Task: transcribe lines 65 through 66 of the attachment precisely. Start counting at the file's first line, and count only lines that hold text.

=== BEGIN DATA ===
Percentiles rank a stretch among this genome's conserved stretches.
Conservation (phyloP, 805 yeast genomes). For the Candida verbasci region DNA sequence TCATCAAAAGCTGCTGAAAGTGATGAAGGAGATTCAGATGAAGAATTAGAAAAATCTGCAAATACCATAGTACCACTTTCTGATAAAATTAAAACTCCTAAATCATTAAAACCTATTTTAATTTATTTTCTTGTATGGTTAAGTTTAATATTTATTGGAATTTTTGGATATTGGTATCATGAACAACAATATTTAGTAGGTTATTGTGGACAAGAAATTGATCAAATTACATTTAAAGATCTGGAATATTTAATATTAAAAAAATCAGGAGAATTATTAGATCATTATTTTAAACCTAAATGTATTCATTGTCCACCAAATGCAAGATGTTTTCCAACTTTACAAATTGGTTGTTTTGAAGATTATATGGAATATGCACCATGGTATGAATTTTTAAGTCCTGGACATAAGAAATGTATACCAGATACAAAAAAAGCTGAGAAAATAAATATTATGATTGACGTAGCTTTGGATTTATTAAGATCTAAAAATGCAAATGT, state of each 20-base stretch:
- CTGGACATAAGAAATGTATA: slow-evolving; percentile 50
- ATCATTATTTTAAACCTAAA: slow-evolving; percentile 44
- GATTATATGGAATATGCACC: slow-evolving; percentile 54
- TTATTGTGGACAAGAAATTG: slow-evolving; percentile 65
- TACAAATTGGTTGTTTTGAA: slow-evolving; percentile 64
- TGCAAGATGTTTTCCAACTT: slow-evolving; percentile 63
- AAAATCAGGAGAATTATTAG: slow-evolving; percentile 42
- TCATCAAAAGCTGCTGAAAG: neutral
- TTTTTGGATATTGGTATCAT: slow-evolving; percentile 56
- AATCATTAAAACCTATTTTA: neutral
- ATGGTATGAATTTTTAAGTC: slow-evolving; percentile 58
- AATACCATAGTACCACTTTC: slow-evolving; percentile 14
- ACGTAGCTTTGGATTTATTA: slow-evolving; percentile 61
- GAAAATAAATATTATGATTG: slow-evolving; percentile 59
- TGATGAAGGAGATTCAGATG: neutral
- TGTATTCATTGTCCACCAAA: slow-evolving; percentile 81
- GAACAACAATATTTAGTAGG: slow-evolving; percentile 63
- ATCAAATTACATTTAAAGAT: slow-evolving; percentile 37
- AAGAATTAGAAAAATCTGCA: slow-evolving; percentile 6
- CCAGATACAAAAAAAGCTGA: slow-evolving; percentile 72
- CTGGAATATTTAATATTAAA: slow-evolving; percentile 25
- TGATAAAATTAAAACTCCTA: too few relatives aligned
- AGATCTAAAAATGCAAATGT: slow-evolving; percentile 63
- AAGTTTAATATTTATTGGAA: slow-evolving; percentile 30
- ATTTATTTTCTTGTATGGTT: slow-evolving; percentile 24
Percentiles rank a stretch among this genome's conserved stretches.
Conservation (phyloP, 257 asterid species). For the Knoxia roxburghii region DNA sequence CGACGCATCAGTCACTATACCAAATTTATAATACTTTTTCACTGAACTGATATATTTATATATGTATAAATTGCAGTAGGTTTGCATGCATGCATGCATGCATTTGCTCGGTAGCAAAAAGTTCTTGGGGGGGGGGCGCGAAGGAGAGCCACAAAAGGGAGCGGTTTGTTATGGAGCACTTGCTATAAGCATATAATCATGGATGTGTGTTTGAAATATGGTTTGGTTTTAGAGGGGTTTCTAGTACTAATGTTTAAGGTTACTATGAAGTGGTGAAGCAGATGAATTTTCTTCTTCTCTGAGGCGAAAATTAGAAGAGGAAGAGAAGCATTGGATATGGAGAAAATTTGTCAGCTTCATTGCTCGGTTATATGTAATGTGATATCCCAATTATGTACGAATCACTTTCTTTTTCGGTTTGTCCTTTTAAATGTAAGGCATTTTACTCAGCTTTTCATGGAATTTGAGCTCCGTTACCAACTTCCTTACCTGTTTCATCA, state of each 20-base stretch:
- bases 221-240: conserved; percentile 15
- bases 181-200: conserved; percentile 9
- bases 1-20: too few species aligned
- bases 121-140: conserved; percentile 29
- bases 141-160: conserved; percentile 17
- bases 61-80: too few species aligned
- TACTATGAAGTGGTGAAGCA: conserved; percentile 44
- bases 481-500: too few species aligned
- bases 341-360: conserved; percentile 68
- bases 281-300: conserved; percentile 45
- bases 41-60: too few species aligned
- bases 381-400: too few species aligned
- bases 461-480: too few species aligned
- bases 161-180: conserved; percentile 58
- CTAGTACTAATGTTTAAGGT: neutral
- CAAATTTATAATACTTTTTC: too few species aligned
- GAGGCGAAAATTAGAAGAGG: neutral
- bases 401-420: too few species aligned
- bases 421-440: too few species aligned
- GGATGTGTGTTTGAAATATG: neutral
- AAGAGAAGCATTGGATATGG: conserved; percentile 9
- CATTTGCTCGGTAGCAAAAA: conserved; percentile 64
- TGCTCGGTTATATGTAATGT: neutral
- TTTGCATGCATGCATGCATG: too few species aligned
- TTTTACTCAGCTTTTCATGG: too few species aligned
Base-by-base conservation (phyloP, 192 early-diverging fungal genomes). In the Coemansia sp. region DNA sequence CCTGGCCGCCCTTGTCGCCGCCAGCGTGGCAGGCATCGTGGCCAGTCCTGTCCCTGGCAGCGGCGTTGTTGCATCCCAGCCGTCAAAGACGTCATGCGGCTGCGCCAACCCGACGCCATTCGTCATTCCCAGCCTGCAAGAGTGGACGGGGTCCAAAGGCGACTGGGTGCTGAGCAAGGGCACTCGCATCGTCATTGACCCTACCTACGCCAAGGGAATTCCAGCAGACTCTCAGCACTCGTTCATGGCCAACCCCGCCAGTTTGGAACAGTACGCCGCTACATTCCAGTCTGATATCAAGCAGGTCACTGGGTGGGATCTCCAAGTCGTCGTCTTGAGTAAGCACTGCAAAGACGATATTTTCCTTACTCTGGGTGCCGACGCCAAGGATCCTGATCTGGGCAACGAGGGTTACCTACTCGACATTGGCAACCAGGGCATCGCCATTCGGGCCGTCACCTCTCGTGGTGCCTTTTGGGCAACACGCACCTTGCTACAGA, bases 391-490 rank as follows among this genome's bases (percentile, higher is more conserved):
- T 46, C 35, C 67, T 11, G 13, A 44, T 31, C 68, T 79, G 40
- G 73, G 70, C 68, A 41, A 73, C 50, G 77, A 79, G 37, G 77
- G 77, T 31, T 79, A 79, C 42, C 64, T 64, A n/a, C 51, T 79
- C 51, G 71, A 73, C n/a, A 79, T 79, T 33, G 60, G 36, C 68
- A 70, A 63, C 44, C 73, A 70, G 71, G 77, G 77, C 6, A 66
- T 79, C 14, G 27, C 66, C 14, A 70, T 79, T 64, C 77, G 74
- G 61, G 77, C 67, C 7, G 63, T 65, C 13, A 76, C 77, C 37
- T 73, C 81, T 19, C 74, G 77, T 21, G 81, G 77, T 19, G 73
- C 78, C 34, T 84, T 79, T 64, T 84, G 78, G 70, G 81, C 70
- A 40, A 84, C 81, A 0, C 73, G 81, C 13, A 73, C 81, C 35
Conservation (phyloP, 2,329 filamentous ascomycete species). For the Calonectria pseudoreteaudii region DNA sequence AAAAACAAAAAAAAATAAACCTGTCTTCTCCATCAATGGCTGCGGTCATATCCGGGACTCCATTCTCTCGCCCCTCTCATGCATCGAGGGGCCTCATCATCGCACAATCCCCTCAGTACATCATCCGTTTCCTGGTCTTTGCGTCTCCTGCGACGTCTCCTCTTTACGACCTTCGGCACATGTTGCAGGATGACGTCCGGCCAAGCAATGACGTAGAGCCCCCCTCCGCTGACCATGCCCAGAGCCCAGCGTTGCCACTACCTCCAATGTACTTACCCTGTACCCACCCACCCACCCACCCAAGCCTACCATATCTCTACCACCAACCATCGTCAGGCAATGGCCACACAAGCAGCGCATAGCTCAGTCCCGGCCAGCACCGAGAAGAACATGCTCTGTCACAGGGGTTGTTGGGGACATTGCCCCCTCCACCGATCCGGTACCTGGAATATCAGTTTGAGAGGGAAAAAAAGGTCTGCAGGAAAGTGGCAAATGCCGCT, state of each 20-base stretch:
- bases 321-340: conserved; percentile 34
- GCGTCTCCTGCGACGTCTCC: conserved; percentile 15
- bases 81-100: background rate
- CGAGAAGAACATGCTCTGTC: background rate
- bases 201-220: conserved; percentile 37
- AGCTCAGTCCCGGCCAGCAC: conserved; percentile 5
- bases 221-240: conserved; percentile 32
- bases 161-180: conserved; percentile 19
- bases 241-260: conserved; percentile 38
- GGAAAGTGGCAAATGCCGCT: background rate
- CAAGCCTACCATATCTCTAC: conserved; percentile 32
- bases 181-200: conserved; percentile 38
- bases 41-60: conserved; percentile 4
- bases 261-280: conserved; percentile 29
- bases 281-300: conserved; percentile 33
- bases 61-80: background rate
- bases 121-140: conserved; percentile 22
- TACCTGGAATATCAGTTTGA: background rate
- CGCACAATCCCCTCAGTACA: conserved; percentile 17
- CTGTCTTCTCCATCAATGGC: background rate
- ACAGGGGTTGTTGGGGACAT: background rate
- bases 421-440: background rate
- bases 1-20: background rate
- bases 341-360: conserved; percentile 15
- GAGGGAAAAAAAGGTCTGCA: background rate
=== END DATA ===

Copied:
- A 40, A 84, C 81, A 0, C 73, G 81, C 13, A 73, C 81, C 35
Conservation (phyloP, 2,329 filamentous ascomycete species). For the Calonectria pseudoreteaudii region DNA sequence AAAAACAAAAAAAAATAAACCTGTCTTCTCCATCAATGGCTGCGGTCATATCCGGGACTCCATTCTCTCGCCCCTCTCATGCATCGAGGGGCCTCATCATCGCACAATCCCCTCAGTACATCATCCGTTTCCTGGTCTTTGCGTCTCCTGCGACGTCTCCTCTTTACGACCTTCGGCACATGTTGCAGGATGACGTCCGGCCAAGCAATGACGTAGAGCCCCCCTCCGCTGACCATGCCCAGAGCCCAGCGTTGCCACTACCTCCAATGTACTTACCCTGTACCCACCCACCCACCCACCCAAGCCTACCATATCTCTACCACCAACCATCGTCAGGCAATGGCCACACAAGCAGCGCATAGCTCAGTCCCGGCCAGCACCGAGAAGAACATGCTCTGTCACAGGGGTTGTTGGGGACATTGCCCCCTCCACCGATCCGGTACCTGGAATATCAGTTTGAGAGGGAAAAAAAGGTCTGCAGGAAAGTGGCAAATGCCGCT, state of each 20-base stretch: